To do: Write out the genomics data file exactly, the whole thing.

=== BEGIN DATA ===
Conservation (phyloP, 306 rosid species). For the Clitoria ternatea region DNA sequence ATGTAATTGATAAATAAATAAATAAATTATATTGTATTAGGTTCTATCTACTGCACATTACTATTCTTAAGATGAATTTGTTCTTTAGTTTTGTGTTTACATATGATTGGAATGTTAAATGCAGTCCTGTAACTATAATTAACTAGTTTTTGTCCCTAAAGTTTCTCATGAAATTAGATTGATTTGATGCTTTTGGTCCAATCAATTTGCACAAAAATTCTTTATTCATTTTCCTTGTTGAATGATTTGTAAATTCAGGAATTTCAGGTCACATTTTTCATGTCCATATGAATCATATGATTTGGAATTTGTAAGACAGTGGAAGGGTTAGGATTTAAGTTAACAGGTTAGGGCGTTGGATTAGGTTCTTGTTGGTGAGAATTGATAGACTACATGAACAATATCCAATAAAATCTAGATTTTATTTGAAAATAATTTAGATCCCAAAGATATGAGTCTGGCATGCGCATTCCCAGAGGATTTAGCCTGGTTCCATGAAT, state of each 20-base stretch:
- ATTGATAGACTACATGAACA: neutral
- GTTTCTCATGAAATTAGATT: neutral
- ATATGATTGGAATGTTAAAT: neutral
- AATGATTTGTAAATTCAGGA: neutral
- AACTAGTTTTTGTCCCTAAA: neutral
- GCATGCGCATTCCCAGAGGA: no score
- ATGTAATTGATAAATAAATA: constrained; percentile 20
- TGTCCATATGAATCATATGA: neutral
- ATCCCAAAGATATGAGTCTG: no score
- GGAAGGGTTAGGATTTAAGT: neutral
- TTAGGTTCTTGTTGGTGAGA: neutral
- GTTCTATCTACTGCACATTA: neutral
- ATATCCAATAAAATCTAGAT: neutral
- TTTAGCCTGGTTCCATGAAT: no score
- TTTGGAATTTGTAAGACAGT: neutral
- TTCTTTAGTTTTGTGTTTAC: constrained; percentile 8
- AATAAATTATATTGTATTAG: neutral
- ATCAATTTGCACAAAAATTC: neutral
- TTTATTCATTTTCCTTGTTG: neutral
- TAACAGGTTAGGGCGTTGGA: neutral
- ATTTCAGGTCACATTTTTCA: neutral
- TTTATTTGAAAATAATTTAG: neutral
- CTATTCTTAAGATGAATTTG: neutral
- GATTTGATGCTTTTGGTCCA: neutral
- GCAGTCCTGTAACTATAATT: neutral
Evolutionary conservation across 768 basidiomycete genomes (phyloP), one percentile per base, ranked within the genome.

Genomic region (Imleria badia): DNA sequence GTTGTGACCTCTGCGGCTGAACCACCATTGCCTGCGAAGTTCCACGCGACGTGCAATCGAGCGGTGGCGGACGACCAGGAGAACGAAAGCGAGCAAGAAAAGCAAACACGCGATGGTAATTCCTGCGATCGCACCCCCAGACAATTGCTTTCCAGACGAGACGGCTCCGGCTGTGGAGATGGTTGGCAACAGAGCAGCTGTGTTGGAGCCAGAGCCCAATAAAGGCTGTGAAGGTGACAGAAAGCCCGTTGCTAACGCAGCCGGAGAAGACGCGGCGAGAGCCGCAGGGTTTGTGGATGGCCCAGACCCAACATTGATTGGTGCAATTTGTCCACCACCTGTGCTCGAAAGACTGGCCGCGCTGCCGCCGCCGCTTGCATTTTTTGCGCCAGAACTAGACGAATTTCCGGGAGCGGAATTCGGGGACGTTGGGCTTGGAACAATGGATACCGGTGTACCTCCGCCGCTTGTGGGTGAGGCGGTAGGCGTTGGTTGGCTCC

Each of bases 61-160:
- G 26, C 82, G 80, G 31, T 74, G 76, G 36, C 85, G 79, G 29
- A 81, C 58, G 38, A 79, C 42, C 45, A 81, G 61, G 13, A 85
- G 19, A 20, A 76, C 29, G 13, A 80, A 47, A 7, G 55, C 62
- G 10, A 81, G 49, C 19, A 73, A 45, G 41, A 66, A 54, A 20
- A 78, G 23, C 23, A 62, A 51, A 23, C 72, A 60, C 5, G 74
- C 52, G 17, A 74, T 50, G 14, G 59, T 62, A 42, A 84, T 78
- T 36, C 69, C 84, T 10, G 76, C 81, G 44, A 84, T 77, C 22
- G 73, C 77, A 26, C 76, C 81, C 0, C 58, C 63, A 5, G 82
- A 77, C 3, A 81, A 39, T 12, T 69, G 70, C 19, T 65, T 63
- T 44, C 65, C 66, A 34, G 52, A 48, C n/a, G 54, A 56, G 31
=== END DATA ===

Conservation (phyloP, 306 rosid species). For the Clitoria ternatea region DNA sequence ATGTAATTGATAAATAAATAAATAAATTATATTGTATTAGGTTCTATCTACTGCACATTACTATTCTTAAGATGAATTTGTTCTTTAGTTTTGTGTTTACATATGATTGGAATGTTAAATGCAGTCCTGTAACTATAATTAACTAGTTTTTGTCCCTAAAGTTTCTCATGAAATTAGATTGATTTGATGCTTTTGGTCCAATCAATTTGCACAAAAATTCTTTATTCATTTTCCTTGTTGAATGATTTGTAAATTCAGGAATTTCAGGTCACATTTTTCATGTCCATATGAATCATATGATTTGGAATTTGTAAGACAGTGGAAGGGTTAGGATTTAAGTTAACAGGTTAGGGCGTTGGATTAGGTTCTTGTTGGTGAGAATTGATAGACTACATGAACAATATCCAATAAAATCTAGATTTTATTTGAAAATAATTTAGATCCCAAAGATATGAGTCTGGCATGCGCATTCCCAGAGGATTTAGCCTGGTTCCATGAAT, state of each 20-base stretch:
- ATTGATAGACTACATGAACA: neutral
- GTTTCTCATGAAATTAGATT: neutral
- ATATGATTGGAATGTTAAAT: neutral
- AATGATTTGTAAATTCAGGA: neutral
- AACTAGTTTTTGTCCCTAAA: neutral
- GCATGCGCATTCCCAGAGGA: no score
- ATGTAATTGATAAATAAATA: constrained; percentile 20
- TGTCCATATGAATCATATGA: neutral
- ATCCCAAAGATATGAGTCTG: no score
- GGAAGGGTTAGGATTTAAGT: neutral
- TTAGGTTCTTGTTGGTGAGA: neutral
- GTTCTATCTACTGCACATTA: neutral
- ATATCCAATAAAATCTAGAT: neutral
- TTTAGCCTGGTTCCATGAAT: no score
- TTTGGAATTTGTAAGACAGT: neutral
- TTCTTTAGTTTTGTGTTTAC: constrained; percentile 8
- AATAAATTATATTGTATTAG: neutral
- ATCAATTTGCACAAAAATTC: neutral
- TTTATTCATTTTCCTTGTTG: neutral
- TAACAGGTTAGGGCGTTGGA: neutral
- ATTTCAGGTCACATTTTTCA: neutral
- TTTATTTGAAAATAATTTAG: neutral
- CTATTCTTAAGATGAATTTG: neutral
- GATTTGATGCTTTTGGTCCA: neutral
- GCAGTCCTGTAACTATAATT: neutral
Evolutionary conservation across 768 basidiomycete genomes (phyloP), one percentile per base, ranked within the genome.

Genomic region (Imleria badia): DNA sequence GTTGTGACCTCTGCGGCTGAACCACCATTGCCTGCGAAGTTCCACGCGACGTGCAATCGAGCGGTGGCGGACGACCAGGAGAACGAAAGCGAGCAAGAAAAGCAAACACGCGATGGTAATTCCTGCGATCGCACCCCCAGACAATTGCTTTCCAGACGAGACGGCTCCGGCTGTGGAGATGGTTGGCAACAGAGCAGCTGTGTTGGAGCCAGAGCCCAATAAAGGCTGTGAAGGTGACAGAAAGCCCGTTGCTAACGCAGCCGGAGAAGACGCGGCGAGAGCCGCAGGGTTTGTGGATGGCCCAGACCCAACATTGATTGGTGCAATTTGTCCACCACCTGTGCTCGAAAGACTGGCCGCGCTGCCGCCGCCGCTTGCATTTTTTGCGCCAGAACTAGACGAATTTCCGGGAGCGGAATTCGGGGACGTTGGGCTTGGAACAATGGATACCGGTGTACCTCCGCCGCTTGTGGGTGAGGCGGTAGGCGTTGGTTGGCTCC

Each of bases 61-160:
- G 26, C 82, G 80, G 31, T 74, G 76, G 36, C 85, G 79, G 29
- A 81, C 58, G 38, A 79, C 42, C 45, A 81, G 61, G 13, A 85
- G 19, A 20, A 76, C 29, G 13, A 80, A 47, A 7, G 55, C 62
- G 10, A 81, G 49, C 19, A 73, A 45, G 41, A 66, A 54, A 20
- A 78, G 23, C 23, A 62, A 51, A 23, C 72, A 60, C 5, G 74
- C 52, G 17, A 74, T 50, G 14, G 59, T 62, A 42, A 84, T 78
- T 36, C 69, C 84, T 10, G 76, C 81, G 44, A 84, T 77, C 22
- G 73, C 77, A 26, C 76, C 81, C 0, C 58, C 63, A 5, G 82
- A 77, C 3, A 81, A 39, T 12, T 69, G 70, C 19, T 65, T 63
- T 44, C 65, C 66, A 34, G 52, A 48, C n/a, G 54, A 56, G 31